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It’s not the last word on a First Lady
On one side we have a ‘Kejriwalisation' of society in which the common man is king and can do whatever he wants. On the other, is the ‘People-isation' of the world where only the rich and beautiful attract attention
The Chinese are organised people, particularly, the Communist Party of China. For example, if it wants to transfer a senior cadre to a less powerful position, either the person is kicked up to some grand-sounding position where he will hibernate or the Party organises a foreign jaunt with stays in five-star hotels and ‘important’ meetings with foreign dignitaries. It is a sort of ‘golden handshake’.
Has the French President learnt from the Chinese? Probably not; he has too many problems to think about, with the stagnating economy and the increasing joblessness in France. However, the fact remains that the visit of the former French First Lady is reminiscent of the ‘golden jaunt’.
In the middle of the night, Ms Valérie Trierweiler emerged from an Air France flight and disembarked at Chhatrapati Shivaji International Airport in Mumbai, where she was quickly whisked away in a waiting limousine. On her way to the car, she was swamped by photographers.
British People magazine wrote about a “Princess Diana-style charity trip”, though she is neither a princess nor a First Lady anymore. Her webpage has been removed from the official Elysee Palace website, her official Twitter account is inaccessible, and her office at the Elysee is being been shut down. Her passage to India, nevertheless, raises serious issues.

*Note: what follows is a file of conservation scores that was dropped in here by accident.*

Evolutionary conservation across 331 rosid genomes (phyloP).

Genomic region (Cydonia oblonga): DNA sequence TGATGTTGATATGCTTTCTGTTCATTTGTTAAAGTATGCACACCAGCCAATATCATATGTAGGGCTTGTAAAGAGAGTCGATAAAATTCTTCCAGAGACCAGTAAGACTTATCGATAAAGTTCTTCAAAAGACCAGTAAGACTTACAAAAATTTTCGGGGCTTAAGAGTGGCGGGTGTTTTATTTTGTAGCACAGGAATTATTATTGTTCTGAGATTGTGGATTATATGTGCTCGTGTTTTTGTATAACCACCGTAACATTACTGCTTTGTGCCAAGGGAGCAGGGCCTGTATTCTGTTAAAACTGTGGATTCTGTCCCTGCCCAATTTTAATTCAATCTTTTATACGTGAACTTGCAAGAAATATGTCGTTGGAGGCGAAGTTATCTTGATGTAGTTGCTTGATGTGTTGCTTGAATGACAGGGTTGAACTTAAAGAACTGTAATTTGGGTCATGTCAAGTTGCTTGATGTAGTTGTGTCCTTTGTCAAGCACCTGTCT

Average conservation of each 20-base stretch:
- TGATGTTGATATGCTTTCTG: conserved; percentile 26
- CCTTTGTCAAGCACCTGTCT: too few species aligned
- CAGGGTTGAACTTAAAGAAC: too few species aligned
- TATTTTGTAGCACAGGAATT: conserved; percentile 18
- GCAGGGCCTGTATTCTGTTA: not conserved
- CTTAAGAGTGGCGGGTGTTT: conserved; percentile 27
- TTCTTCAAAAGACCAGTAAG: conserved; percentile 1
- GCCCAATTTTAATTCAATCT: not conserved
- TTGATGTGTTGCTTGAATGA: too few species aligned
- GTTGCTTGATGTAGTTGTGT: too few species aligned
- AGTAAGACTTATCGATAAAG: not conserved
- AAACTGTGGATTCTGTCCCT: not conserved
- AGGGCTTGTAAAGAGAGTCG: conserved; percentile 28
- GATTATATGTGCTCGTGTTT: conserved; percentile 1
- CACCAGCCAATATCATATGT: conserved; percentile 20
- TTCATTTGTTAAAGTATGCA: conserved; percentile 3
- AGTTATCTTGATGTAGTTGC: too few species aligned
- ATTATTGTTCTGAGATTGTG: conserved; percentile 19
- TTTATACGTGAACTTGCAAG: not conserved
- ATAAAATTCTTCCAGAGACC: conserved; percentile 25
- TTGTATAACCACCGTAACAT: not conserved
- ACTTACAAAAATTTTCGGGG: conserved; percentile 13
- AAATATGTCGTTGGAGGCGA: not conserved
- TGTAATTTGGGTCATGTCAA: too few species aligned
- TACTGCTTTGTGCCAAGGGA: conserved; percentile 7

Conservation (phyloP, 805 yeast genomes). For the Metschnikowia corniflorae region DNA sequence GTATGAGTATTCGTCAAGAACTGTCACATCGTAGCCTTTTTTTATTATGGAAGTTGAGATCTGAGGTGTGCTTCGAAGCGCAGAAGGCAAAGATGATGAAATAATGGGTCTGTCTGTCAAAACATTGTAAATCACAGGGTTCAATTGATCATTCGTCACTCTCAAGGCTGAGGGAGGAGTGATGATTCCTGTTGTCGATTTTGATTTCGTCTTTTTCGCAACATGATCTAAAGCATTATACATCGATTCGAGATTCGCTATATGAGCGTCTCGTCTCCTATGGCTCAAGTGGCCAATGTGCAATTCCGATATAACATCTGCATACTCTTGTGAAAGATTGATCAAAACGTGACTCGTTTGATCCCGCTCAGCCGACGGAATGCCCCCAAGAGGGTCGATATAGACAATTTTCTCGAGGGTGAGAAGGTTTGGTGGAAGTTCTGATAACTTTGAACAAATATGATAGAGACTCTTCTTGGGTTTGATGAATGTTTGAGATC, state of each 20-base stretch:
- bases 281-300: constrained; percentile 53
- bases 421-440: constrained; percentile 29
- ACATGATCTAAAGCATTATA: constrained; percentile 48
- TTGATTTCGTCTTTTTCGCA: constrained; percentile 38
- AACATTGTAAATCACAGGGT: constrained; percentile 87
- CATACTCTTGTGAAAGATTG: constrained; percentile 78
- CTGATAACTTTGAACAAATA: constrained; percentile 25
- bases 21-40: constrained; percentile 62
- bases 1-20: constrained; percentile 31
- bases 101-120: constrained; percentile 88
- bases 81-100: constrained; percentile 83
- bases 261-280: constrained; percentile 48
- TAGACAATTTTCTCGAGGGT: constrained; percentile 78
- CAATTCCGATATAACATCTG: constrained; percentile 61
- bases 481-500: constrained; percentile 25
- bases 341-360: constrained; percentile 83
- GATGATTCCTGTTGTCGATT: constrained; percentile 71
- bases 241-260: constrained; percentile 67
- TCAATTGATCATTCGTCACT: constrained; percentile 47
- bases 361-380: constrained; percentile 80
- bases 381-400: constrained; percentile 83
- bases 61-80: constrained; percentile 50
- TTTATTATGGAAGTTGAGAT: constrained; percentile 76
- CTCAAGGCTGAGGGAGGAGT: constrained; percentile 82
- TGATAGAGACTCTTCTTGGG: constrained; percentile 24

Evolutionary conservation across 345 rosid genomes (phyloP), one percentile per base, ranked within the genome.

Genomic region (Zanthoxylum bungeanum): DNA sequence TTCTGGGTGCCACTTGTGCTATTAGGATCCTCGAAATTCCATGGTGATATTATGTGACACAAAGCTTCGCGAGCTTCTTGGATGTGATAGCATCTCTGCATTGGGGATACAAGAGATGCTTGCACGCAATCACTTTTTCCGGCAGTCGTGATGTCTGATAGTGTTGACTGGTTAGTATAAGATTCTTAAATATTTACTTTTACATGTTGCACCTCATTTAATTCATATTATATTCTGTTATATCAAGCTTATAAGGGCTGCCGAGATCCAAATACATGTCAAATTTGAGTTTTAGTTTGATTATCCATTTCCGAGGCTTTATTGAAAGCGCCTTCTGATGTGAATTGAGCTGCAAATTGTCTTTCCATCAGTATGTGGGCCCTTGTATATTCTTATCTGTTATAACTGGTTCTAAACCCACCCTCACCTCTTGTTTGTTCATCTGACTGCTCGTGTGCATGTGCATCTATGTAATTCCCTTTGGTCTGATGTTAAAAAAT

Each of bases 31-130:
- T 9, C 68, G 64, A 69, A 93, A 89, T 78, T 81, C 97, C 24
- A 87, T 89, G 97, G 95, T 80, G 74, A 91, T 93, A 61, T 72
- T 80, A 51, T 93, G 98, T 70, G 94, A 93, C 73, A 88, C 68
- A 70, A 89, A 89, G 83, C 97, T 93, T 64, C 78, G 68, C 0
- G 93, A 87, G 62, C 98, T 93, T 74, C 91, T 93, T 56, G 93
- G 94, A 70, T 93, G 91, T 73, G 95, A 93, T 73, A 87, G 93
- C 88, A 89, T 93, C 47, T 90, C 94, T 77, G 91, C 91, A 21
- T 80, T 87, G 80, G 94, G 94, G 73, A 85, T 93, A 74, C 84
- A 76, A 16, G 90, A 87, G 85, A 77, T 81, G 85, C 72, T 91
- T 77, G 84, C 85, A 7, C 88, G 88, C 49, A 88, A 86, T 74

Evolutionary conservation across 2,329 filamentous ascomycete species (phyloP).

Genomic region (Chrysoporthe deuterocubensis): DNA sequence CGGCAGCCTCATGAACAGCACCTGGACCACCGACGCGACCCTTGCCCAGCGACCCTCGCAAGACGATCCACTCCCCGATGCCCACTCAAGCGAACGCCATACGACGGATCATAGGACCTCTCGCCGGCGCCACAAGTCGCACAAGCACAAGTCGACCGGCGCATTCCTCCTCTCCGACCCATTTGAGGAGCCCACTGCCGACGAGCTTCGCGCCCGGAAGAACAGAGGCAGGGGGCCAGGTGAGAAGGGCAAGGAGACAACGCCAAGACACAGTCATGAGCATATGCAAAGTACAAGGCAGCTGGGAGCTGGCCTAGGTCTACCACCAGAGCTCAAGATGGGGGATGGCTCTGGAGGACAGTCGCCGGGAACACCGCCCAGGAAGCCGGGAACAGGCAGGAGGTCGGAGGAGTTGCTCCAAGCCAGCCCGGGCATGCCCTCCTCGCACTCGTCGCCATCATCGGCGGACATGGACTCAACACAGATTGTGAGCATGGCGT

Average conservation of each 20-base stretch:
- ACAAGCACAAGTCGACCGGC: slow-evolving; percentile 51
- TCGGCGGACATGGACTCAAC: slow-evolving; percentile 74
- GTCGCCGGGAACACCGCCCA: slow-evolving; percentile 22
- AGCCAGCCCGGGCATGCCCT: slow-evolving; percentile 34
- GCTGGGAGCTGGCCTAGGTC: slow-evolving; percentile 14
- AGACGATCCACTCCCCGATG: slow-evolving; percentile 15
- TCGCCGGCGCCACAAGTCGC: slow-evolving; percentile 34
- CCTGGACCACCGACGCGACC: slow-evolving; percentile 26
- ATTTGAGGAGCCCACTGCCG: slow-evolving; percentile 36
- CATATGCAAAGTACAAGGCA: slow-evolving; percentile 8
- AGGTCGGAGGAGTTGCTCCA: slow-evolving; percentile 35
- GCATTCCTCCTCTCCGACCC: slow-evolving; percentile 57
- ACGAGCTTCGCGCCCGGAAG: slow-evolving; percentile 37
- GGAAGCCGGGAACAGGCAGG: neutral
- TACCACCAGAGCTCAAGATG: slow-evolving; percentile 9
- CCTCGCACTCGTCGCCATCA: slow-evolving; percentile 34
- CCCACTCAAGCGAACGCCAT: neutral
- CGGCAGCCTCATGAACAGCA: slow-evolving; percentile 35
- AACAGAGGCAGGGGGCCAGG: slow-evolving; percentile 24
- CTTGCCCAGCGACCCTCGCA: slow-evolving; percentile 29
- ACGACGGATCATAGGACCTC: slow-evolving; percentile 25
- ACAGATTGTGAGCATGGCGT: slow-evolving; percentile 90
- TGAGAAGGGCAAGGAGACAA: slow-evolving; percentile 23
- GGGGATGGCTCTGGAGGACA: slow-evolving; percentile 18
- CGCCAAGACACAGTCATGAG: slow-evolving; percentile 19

First, does France need a First Lady? It is for the French public to answer this question. Ms Bernadette Chirac, wife of former President Jacques Chirac, during a recent Europe I radio programme found it “ridiculous” that the wife (or partner) of the French head of state should be considered the First Lady. In the past, French Presidents’ wives (not to speak of live-in companions) never held this exalted status, although they regularly accompanied the President on his local and foreign trips.
Let’s not forget that the French Revolution promulgated The Declaration of the Rights of Man and of the Citizen: “Men are born and remain free and equal in rights. Social distinctions may be founded only upon the general good.”
Well, that was long ago, before Kejriwal era; but the guiding principles of the French Revolution and the triple mantra of ‘Liberty, Equality, Fraternity’ were quite sound (that’s why they are engraved in the Constitution of India).
True, the days of Yvonne Aunty, as the wife of Charles de Gaulle was affectionately known, are gone; we now live in the era of breaking-news and tweeting. In the West, large sections of the media only survive on spicy information forcing the rulers to adapt their image.
The problem of Madame Trierweiler is that she has been the most unpopular resident of the Elysee Palace. Her famous tweet supporting a Socialist candidate battling against François Hollande’s former partner Ségolene Royal made her lose the respect of Mr Hollande’s four children (with Ms Royal) as well as of the French public, not accustomed to this type of nasty outburst even during the bling-bling Sarkozy days.
It is not that the majority of the French approve of their President’s scooter escapades to meet Julie Gayet, an actress who has been rumoured to be his partner for a couple of years (the First Lady was undoubtedly in the know). The details of the story delighted the British Press, (French bashing is an oft-indulged sport on the northern side of the Channel) and l’Affaire Gayet was one of the rare occasions when personal stories splashed on the front pages of even serious French newspapers. French politicians’ private life is not usually made public (President Francois Mitterrand could have a decades-long affair and even an ‘illegitimate’ daughter without anybody bothering).